Once the party is established on Cypress, Iago appears to offer good and helpful advice to both Othello and Cassio, this advice while in itself good works against each character. For instance after being demoted, Cassio is desperately to repair the damage, which he has caused and under Iago’s direction (2.3.303-314) he appeals to Desdemona for her assistance in regaining Othello’s favour (3.3.1-2). This careful omission of certain information and distortion of events presents the opportunity for the others to create an allusion of the actual reality of the situation.

By instilling the rift between Othello and Cassio, Iago ultimately sets the foundation of the collapse of Othello and Desdemona’s relationship.

“And by how much she strives to do him good, She shall undo her credit with the Moor.” – Iago

(2.3.346-7)

Iago uses the handkerchief, which Othello gave Desdemona as the final device to embed doubt and suspicion in Othello’s mind (3.3.320-9). His provoked jealousy of Cassio and his own assumption leads him to distrust his young wife; he is lead to believe that Desdemona has willfully given her handkerchief to Cassio. When the infuriated Othello demands that she produce it (3.4.89), she cannot, presumed as an adulterer her fate is sealed.

“I will chop her into messes! Cuckold me!” – Othello

“O, ’tis foul in her” – Iago

“With mine officer!” – Othello

“That’s fouler.” – Iago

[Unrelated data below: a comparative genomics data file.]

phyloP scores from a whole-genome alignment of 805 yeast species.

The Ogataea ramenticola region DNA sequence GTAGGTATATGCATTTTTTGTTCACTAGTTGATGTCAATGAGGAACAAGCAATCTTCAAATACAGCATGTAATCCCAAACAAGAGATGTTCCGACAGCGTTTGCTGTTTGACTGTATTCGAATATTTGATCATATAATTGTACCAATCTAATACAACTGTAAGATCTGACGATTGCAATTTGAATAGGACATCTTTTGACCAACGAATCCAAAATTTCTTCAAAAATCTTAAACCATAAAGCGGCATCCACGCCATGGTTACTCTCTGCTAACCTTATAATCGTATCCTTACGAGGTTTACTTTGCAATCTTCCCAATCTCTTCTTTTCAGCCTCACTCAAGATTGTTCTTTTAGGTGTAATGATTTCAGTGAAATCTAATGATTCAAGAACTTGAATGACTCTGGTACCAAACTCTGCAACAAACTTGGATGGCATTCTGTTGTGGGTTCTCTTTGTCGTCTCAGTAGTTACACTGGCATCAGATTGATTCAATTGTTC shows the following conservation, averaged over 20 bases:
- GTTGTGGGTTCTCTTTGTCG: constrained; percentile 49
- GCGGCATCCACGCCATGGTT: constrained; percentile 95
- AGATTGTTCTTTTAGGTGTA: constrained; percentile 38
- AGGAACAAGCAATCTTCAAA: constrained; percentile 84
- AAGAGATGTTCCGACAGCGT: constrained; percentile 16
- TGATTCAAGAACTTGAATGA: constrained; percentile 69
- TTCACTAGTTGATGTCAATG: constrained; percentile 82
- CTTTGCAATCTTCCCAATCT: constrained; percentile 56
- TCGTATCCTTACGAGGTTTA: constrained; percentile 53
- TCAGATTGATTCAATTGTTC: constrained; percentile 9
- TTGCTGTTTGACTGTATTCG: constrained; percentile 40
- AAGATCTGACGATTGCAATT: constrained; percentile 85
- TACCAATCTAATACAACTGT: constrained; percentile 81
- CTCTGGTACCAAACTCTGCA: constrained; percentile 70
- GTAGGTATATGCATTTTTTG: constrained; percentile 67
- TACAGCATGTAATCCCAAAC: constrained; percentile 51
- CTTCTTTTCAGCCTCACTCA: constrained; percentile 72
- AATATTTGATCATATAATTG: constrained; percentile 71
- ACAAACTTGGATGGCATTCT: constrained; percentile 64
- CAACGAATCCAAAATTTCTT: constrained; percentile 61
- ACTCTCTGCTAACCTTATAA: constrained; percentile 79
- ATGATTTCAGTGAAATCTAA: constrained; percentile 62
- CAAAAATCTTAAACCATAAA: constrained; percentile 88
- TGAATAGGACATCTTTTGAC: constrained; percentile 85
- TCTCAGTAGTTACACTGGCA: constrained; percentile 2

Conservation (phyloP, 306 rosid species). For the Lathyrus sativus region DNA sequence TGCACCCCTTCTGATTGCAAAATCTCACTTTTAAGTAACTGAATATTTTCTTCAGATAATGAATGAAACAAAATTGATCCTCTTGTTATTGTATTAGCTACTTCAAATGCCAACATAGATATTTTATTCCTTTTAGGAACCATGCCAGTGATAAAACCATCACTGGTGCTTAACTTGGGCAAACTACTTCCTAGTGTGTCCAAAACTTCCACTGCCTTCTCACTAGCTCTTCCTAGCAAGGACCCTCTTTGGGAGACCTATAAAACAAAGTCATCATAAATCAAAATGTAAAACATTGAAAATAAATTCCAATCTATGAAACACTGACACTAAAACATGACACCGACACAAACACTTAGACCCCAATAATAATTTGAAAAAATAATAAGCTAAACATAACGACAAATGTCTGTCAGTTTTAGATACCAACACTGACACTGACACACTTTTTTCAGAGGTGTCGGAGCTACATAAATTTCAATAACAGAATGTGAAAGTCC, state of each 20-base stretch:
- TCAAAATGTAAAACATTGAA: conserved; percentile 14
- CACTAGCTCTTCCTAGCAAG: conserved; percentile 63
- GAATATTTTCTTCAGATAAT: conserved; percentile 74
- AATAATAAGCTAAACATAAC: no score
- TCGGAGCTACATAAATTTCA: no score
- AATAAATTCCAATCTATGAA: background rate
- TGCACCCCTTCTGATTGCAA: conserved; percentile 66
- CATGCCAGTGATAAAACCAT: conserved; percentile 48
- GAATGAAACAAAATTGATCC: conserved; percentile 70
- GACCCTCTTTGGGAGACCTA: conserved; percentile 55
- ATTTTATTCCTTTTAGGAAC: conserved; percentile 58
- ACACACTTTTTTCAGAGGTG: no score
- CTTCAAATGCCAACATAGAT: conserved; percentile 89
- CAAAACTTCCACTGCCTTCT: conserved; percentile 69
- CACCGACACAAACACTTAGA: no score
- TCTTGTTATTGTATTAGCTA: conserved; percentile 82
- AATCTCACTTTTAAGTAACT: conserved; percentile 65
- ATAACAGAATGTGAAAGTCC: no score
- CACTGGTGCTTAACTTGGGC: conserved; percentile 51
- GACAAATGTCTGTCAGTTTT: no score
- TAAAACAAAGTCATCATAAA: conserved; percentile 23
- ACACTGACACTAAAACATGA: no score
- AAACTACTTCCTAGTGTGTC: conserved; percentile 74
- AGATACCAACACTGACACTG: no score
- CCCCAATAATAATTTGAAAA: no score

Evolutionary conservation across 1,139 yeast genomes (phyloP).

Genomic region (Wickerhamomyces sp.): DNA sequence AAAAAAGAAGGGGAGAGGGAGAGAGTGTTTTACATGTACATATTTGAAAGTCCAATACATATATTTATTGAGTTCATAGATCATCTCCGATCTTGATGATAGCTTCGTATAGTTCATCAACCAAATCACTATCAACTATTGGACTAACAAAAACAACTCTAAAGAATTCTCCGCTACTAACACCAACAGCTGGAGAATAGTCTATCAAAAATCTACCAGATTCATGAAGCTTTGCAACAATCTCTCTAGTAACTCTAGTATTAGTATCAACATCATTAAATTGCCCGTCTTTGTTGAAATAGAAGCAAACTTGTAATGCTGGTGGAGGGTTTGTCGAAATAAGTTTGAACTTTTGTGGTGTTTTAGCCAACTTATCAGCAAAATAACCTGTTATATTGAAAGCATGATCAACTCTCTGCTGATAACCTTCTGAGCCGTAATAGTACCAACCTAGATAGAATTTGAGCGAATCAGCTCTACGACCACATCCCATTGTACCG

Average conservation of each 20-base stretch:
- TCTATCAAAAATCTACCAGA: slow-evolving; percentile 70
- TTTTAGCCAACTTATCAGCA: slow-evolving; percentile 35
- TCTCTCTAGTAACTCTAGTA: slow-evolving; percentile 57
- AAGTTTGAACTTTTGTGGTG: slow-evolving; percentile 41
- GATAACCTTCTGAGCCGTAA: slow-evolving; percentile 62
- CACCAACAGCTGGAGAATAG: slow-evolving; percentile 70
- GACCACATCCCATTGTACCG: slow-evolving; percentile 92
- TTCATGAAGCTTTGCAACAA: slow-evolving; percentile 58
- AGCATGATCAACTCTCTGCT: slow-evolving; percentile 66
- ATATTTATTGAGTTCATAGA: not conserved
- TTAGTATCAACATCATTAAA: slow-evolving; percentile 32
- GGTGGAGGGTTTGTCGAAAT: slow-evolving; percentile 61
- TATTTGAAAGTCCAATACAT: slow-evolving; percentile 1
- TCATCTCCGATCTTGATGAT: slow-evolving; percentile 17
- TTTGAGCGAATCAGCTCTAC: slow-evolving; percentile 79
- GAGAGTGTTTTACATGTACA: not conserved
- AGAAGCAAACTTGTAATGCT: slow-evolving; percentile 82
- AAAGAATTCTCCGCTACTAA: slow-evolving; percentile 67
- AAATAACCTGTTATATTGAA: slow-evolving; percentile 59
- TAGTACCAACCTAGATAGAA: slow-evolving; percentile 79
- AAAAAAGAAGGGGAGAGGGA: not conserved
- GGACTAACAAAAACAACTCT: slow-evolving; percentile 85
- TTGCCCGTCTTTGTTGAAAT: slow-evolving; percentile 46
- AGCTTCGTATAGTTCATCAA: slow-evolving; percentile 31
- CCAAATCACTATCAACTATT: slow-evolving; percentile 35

(4.1.194-7)

With Othello convinced of his wife’s guilt, Iago takes control of the situation telling him not to poison her, but rather to strangle her in “[…] the bed that she hath contaminated” (4.1.202), while he assures Othello that he will deal with Cassio. Shortly after co-conspiring in Desdemona’s death, Iago is in discussion with the young woman assuring her that it is only the affairs of state that trouble Othello’s mind. By this stage in the play Roderigo in feeling that Iago has not been keeping up his end of their bargain, demonstrates how he is gradually becoming the flaw in an otherwise perfect plan (4.2.173-210).

In a final move to tie up all the loose ends and complete his cunning plan, Iago plots how he could effectively dispose of both Roderigo, who has by this stage long out lived his usefulness, and Cassio. He decides that the best course would be to employ Roderigo to carry out Cassio’s murder, thinking that either of them or even possibly both of them would be killed.

“I have rubbed this you quat almost to the sense, And he grows angry. Now, whether he kill Cassio Or Cassio kill him, or each do kill the other, Every way makes my gain. Live Roderigo, He calls me to a restitution large Of gold and jewels that I bobbed from him As gifts to Desdemona. It must not be. If Cassio do remain, He hath a daily beauty that makes me ugly; and besides, the Moor May unfold me to him; there stand I in much peril. No, he must die. […]” – Iago

(5.1.10)

Although the characters in the play each demonstrate their own individual intellect and rationality at various points, such as Roderigo comprehending that he had been played for a fool and used as a scapegoat, Emilia, becoming conscious her involvement in the outcome of events, Desdemona being apparently aware of her imminent death and Othello in hindsight clearly seeing his own undoing, mistakes and fault. The overall depth of the situation is not realized until too late. Iago’s far greater skills in the art of pretense, manipulation, treachery, insinuation and scheme that allows him to so easily blind the other characters and control the situation. Combined with Roderigo’s bungling of Cassio’s murder and the way in which he tries to silence his own wife that he inadvertently reveals the full extent of his malicious actions.